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The Face at the Window

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[ALL RIGHTS RESERVED]. The Face at the Window BY H. BARTON BAKER. Dorothy Forrester was sitting in the old oak panelled parlour of the house which, time out of mind. had been the home of the stewards of W o;tbigh Manor. A cheerful wood fire blazed "l,on the hearth, and the table was set with all the appurtenances for a substantial tea. Though night lirul set in, Dorothy, whose pretty fair face lc ed sad and sorrowful in the glowing nrelig. absorbed in thought of an absent dear one. had forgotten to draw the curtrins across ( 3 wide, low set latticed window, through which came the darkness of the gloomy, boisterous, rainy, autumnal even- ing, in vivid contrast to the brightness and comfort of the rest of the apaitmeat. Presently a man's face was pressed against the latticed panes, and through the moaning and the sighing of the wind among the trees was heard a tapping at the glass. Dorothy started up, but her klarm was checked by a voice, which could be just heard through the wind, calling, "Don't be frightened, it is I, Ever, -Ct 1" Was she sleeping or was -ng? Was it he of whom she had been dreaming, whom she had parted from a year ago, whom she believed to be far away in a distant land, whom she feared that she might never see Rguin? Dorothy ran and opened the casement; a man raised himself from the garden bed be neath and clambered into the room, caught her in his arms and kissed her passionately. Trembling with surprise and agitation, she broke away from him, re-closed the lattice, and drew the curtains together. "Everard!" she exclaimed, "can it be you?" Well might she ask the question, for there was little to remind her of gay, handsome Everard Champion, as he lived in her mind's eye, in this haggard-looking, unkempt man, in soiled, worn Imperial Yeomanry uni- form that stood before her; only the bright loving eyes and the soft, musical voice were the same. "All the Veldt has left of me," he answered. "Dorothy give me something to eat, I am almost famishing—a mcst unlover- like remark," he added, laughing; "but I have not broken my fast to dav, I cannot get my arrears of pay from the War Office and am penniless, and so I have come down to Westleigh to make an appeal to my stony- hearted father. And where is yours?" "He has gone to Westieigh-green and may be back, any minute." "We shall hear him coming, and I must make my exit by the way I entered," cried Everard, cutting a thick slice of the ham that stood upon the table, and devouring it hungrily with a hunk of bread, while Dorothy plied him with other rid; 2chments. "I suppose I don't look much like the heir I to t, Champions who fought at Crecy and Agincourt," he said with a laugh, "but pro- bably when my ancestor made one of King Ilarry's host on St. Crispin's Day he was not much less of a tatterdemalion than I am now, though he wore steel instead of khaki." When his hunger was appeased, which was very quickly, he and Dorothy sat together before the fire, had clasped in hand, obli- I vioiis of the momentarily expected steward, < While he related something" of his adventures. "Yon never told n:e the cstv.se of the Quarrel with your father," said Dorothy. j "Kc-o," answereck Everard, with some hesi- tation. I tation. < "Had it anything to do with me?" asked Dorothy, anxioi;dy. "W d. I told him I loved someone who, though she was not in the same rank of life as myself, was fitted to adorn any station, and that I would neter marry any other—I did not mention your name, or even indicate Whom it might' he. He treated my words with Contempt.) said lie had ether plans for my future, and if I refused to obey him he would discard, disown me, and not allow me a penny. We had a row. I started for London and enrolled in the Yeomanry." "Oh. Everard, did I not tell you it could ttever be, that such an engagement could only bring unhap|>inoss upon you, that I was not fitted to be yVmr wife "I will not hear you blaspheme your own dear self, which is the goddess of my idolatry," Ctied E.erard, catching her in his arms and Sniolheri ig her words with a kiss. "If I were • King none other should share my throne. My father cannot cut off the entail, and vera shall be mistress of Westleigh Manor yet. But we must keep our secret; he must not guess it, for your father's sake. And now I a going to beard tli- lion in his den. I am going up to the Manor for money I must and Will have." As he spoke the young man rose from his seat, and there was a fire in his eye that de- fcotud a coming siorrn. 'But if he refuses to see you?" said "orothy, anxiously. 'He would refuse if I gave him the chance, I know how to gain admission without asking his leave, ard he will suddenly find tn, standing before him." ■ Restrain yourself, dear; do not be vio- said Dorothy, laying her hands upon shoulder and looking up tearfully into his s.ce, wlifrein she read signs of excitement troubled her. Uja^wil^ my best, but I'm a desperate i was interrupted by the sound of horse's °<?^s approaching the house. It is my father. He will go round to the >•' 11 will have just time to gel eu S11e. ran to the window, p-dled aside the stains, threw open the lattice* and looked Wind All was no Hound save that of the is one imp-'Wtpnt thing I forgot to W began Everard. Cried some one is coming/' she i0?e a hasty kiss and vaulted out tjj ° t. darkness. Before she could close Wir.^ow a sonant came into the 1 wx -h. the tea. All wr.g snug again how- hai, the time mi iron looking, grizzled- ««$S i! flowed. .1 the -r? Fow white and jfoL you look?" he said, fixing his keen iiV upon her. f&thcJi'tS £ rov;i11g' rather anxious about you, ''I Witj, Ti5nt V'P to the Manor before I returned *bon' T6 Money from the sale, I don't care <■ J.T having it iu the i10Urie. aui it turn ontr" Slis tern the Squire in a fumfc. •ince nas been getting worse and WGTSH I Everard we at 0: so suddenly. I • DorotV,,1 row about?" ftnd k led herself with cutting the the tea. bread aad batter ssnd pcwiiing, o&v I dori t know what's come to sens t,ogv,a tiayr., When I was young I had to ohe. 7r.\ father without question. Ah, it's a wicked rebellions age." John Forrester was not thinking of Everard Champion at that moment, but of liii own. son whom he had expelled from Iv! through much more serious provocation Uian Everard had given the Squire. When he had finished his tea he lit his pip. and ensconced himself in an easv chair by <V-. fire, wrapt in gloomy thoughts" about "thai oaa scapegrace son of whom he had heard iu Cuing for a year, but who wr-s very much in h-d mi ad that night, while Dorothy 'iV' troubled with dark forebodings as to what might be the result of her lover's meeting with his stern and passionate father. T}ie.v were roused by the sound of a gaHop- ing horde. It stopped at the garden gate and a man's voice was heard shouiino*, "Mr Forrester, Mr. Forrester." ° V; h t's th:1t-sorncthing wron<^?" ex- claimed the steward, as he. hurried out into II" nflco""qe that led from the parlour. With an awful presentiment of evil Dorothy followed him. A man, white and scared, was coming to- wards them—Forrester recognised him as one of the servants from the Manor. "Mr. Forrester-t-Mr. Forrester," he cried breathlessly. "Come up at once-the Squire has been murdered!" Dorothy's mind became blank, when she re- covered consciousness she was leaning against the wall of the passage. Her father was gone. She was alone. The house was de- serted, and it was with difficulty she groped her way back to the parlour and sank down sick and faint into a chair. There had been a terrible quarrel, she thought. Mr. Champion, in his fierce and ungovernable temper, perhaps, had struck his son-and then Oh, God Burying her face in her hands and cowering in her chair she shivered from head to foot with the hor- ror of the picture s-ip conjured up. Suddenlv she lifted her face and listened. Hark! There was an impatient tapping at the casement, and the we!! known voice— "Dorothy, Dorothy!" She had the pre- sence of mind to lock the door before she tore back the curtains and unfastened the win- dow, and the next moment E erard Cham- pion leaped into the room. Dorothy fell back rrid clung to a* chair, while he refastened the casement and drew the curtains. Hi en he turned to the white-faced girl. "Dorothy," he said, looking into her eyes. "you have he-al'd of-you think me guilty, but I swear before God I am innocent." His lips were colourless and his speech indistinct, for his tongue was parched, but there was ;Ul intensity in his tone and manner that could not fair to convince. Wi'-h a cry of thanksgiving Dorothy fell I imta Ms. arms, choking her sobs upon his Breast'. He half carried her to a couch and sat down beside her holding her in his arms. "Let me tell you what I know," he went on. "There is an old window covered by ivy in the disused part of the Manor that I have frequently availed myself of when I wanted to get in and out of the house without being Observed. I climbed up the ivy, entered through the window, and made my way n :v- seett towards the library, where my father ifiosflr spends his evenings. There was not a servant about. I pushed open the door, and there to my horror I saw him lying back life- less in his chair, his throat covered with blood. Papers and an empty money bag were lying upon the table. Horror-struck as I was it rushed upon me what it would melliu to be caught in such a position. I rang the bell violently to bring help, and made my way back as I came. Ton know the old wliig that I am speaking of feces the stab- I ling. By the time I had scrambled down Use; L ivy all the place was in en uproar. A ser- vant galloped ofT to Westieigh-green to fetcli a doctor and inform the police, while a second was dispatched to your father." Dorothy listened to this narrative with irre- pressible relief; for every other consideration was lost in the thought that it dispelled all the terrible suspicion of a moment before. "Robbery evidently was the object of the crime," continued Everard, "for I heard that the money Mr. Forrester had a little while before handed over to my father was gone. But you may imagine my eonsterna- tion and bewilderment when I overheard one of the footmen say that a man in khaki, run- rung, through the hall door, had been seen." As he spoke Dorothy gripped his hand with a whispered "Huh." Both distinctly heard the sound of someone or something brushing against the window. They sprang to their feet. Someone is there," whispered Dorothy. "You have been followed. Go in there," pointing to a large closet, "while I look if I there is anyone outside." Everard glided into the hiding-place, keep- ing the door slightly ajar, so as to be ready to dart out should any danger menace her. A wild gust of wind shook the window and dashed the rain against it, as Dorothy, with trembling hands, pulled the curtains apart. A cry broke from her lips as she saw a wild 1: cadaverous face pressed against the diamond panes. For a moment she re-closed the hang- ings, holding them tightly together. Everard half emerged from the closet, but she waved him back. "Hide, hide," she whispered, half emerged from the closet, but she waved 9 him back. "Hide, hide," she whispered, "don't stir for your liie, it is my brother Jack." With an exclamation, which expressed I something more than astonishment, Everard withdrew again, but still kept the door ajar. Strange thoughts. were rushing upon his mind. Again Dorothy pulled open the curtains. The face was still there. "Dorothy," whispered a hoarse voice, "for God's sake let me in. I know you are alone." She admitted him. He was a young man about five and twenty, the same age as Everard, the same build, but with a bad, weak face, that was now con- vulsed by fear. Like Everard, he was dressed in tki. There were stains upon it and upon his hand that looked like blood. "I have met with an accident-what are yq-u staring at like an idiot? Go to rrry old room quick as lightning and bring me down some clothes. I can change in tliere," point- ing to the closet where Everard was con- cealed. Dorothy stood gazing at him with a face not less full of horror than his own. "But what does it mean. Where have you been? Where have you come from?" she gasped. "Ask no questions, but do as I tell you," cried the rxvtfian, advancing threateningly. As he did so an iron hand gripped him by the back of the neck. "Let me go, let me go," he howled, "you shan't take me alive. I tell you I've not done anything "You lie, you villain, you are tli. murderer of 'my father," answered the stern voice of Everard, chapping bis grip so as to bring the fellow face to "face with him. Jacko F .eyvesterlw, iww dropped, and Everard had to hold him up to save him from falling to the ground. "My poor Dorothy," pursued Everard, "it I is a dreadful revelation to make to you, but I there is no help for it. I met this man at the j office in London where the Yeomanry were en- J rolled bent upen «tiie same errand as myself, j He attached himself to me and I did my best t to keep him straight, but not very success- fully. He came home in the same ship with $ me. He stuck to me like a leech, and fol- lowed me to Westleigh, where I,left him while I came on here. All this I was going to tell you when your father's arrival hurried me away." Dorothy listened as though carved in stone; this was the end of all, the bond of their love was for ever cancelled in blood. "What has this to do with the murder of the old Squire," demanded the ruffian, trying to pluck up courage. "It's more likely to be I your work than mine, and you want to make me the scapegoat." "You scoundrel!" retorted Everard be- tween his clenched teeth. "I understand it: all. You heard at Westieigh-green of the sale. You followed your father to the Manor. You would have been villain enough to attack him, but he is hale and strong, so you pre- ferred an old man. You know every inch of the Manor. You could easily gain admittance unseen. Now look me in the face and ten me I lie. Look me in the face and swear to n:, by your hopes of salvation that you are inno- eent 1" But the miscreant could not look into these flaming eyes, he could only cower and tremble. With withering contempt Everard went on, "Monstrous as your crime is, I will not give you to the hangman. I spare you for others' sake. Dorothy fetch him the clothes and then let him go. I leave him to God." "Oh, Everard, how noble you are!" Dorothy burst forth. Ten minutes afterwards the murderer was fleeing from the Red Spectre through the ttorm and darkness. When they were alone again, Everard would fain have taken the crushed and sob- bing girl in his arms, but she shrank from him. "No, no, Everard," she cried. "You must never touch ms, never think of me again. I am stained with blood." Absorbed in each other, neither had heard the door open, and both were unconscious oi another's presence until they were startled by the harsh voice of John Forrester. another's presence until they were startled by the harsh voice of John Forrester. t "What is this about? Who are Mr Everard The name was uttarecl in no friendly and with a suspicious look. "What of my father. Is he still living," demanded Everard. "Yes, and likely to live. He fainted fron loss of blood, but the wound is not danger ous. He was attacked from behind—by a ma- in khaki. Do you know anything about ii young man?" "Nothing," answered Everard, firmly. "Well, I'm glad to hear it, but it's my dl.:t; to send for the constable and detain yon til he comes. And r.t the same time I want t- know what you are doing here alcne with m daughter ?'' ( As Forrester laid his hand upon tJ, bell Dorothy cried out: "Hold, father, I mr speak, much as it costs me. Your SOll-J. brother Jack—is the criminal, and for on sako .Mr. Everard has lot him escape." The steward, with a livid face, looked one to the other for a second or two as ii i- had been death struck. Then with a cry Heaven he fell senseless upon the floor. A few davs afterwards the body of tin wretched Jack Forrester was found floafin;: upon the surface of a deep pond about a mil ftom the house. In his wild flight throni; the darkness, a?:d the beating rain beroi-v'h the shadow of the trees, he had fallen into it. Squire Champion quickly recovered from his injuries, but not long afterwards he was killed in the hunting field, so Everiad became master of Westleigh Manor, and Dorothy was installed as its mistress.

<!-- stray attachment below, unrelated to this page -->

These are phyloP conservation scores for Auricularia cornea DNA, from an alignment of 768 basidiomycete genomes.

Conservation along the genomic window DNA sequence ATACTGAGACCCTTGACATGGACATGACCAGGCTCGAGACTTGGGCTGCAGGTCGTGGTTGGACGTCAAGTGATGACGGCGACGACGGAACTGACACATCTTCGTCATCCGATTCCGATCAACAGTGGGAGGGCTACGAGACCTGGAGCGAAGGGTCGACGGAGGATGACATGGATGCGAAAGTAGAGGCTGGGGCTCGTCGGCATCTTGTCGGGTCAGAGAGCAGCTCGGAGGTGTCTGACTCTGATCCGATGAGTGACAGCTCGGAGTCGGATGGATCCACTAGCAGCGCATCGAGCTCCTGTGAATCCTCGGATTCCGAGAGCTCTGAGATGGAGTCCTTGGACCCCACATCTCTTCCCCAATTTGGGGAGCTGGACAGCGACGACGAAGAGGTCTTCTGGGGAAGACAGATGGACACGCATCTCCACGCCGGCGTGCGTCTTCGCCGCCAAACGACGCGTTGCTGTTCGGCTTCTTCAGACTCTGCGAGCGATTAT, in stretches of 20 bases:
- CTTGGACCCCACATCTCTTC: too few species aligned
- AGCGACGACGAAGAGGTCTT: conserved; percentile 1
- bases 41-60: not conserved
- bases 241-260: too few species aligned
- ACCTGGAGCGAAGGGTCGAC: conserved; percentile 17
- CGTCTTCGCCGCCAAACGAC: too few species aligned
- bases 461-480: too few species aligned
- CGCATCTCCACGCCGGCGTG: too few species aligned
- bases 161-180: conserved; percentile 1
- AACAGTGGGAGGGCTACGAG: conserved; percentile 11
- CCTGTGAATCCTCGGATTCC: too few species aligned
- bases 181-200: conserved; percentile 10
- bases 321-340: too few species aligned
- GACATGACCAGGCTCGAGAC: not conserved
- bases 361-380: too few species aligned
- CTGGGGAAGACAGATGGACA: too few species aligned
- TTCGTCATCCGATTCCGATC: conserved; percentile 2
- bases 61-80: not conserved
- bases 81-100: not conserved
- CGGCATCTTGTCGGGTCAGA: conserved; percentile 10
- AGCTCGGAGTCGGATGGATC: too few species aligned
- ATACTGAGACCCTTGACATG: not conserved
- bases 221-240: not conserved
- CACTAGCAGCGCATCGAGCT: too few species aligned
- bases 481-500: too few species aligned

LINERS OF THE AIR.

■ BRITISH AVIATION WEEK.

NEW ATLANTIC RECORD.

DOUBLE DROWNING FATALITY.…

-. "--""--_"---j HOME HINTS.

USEFUL RECIPES.

CAKES AND PUDDINGS.—No. S.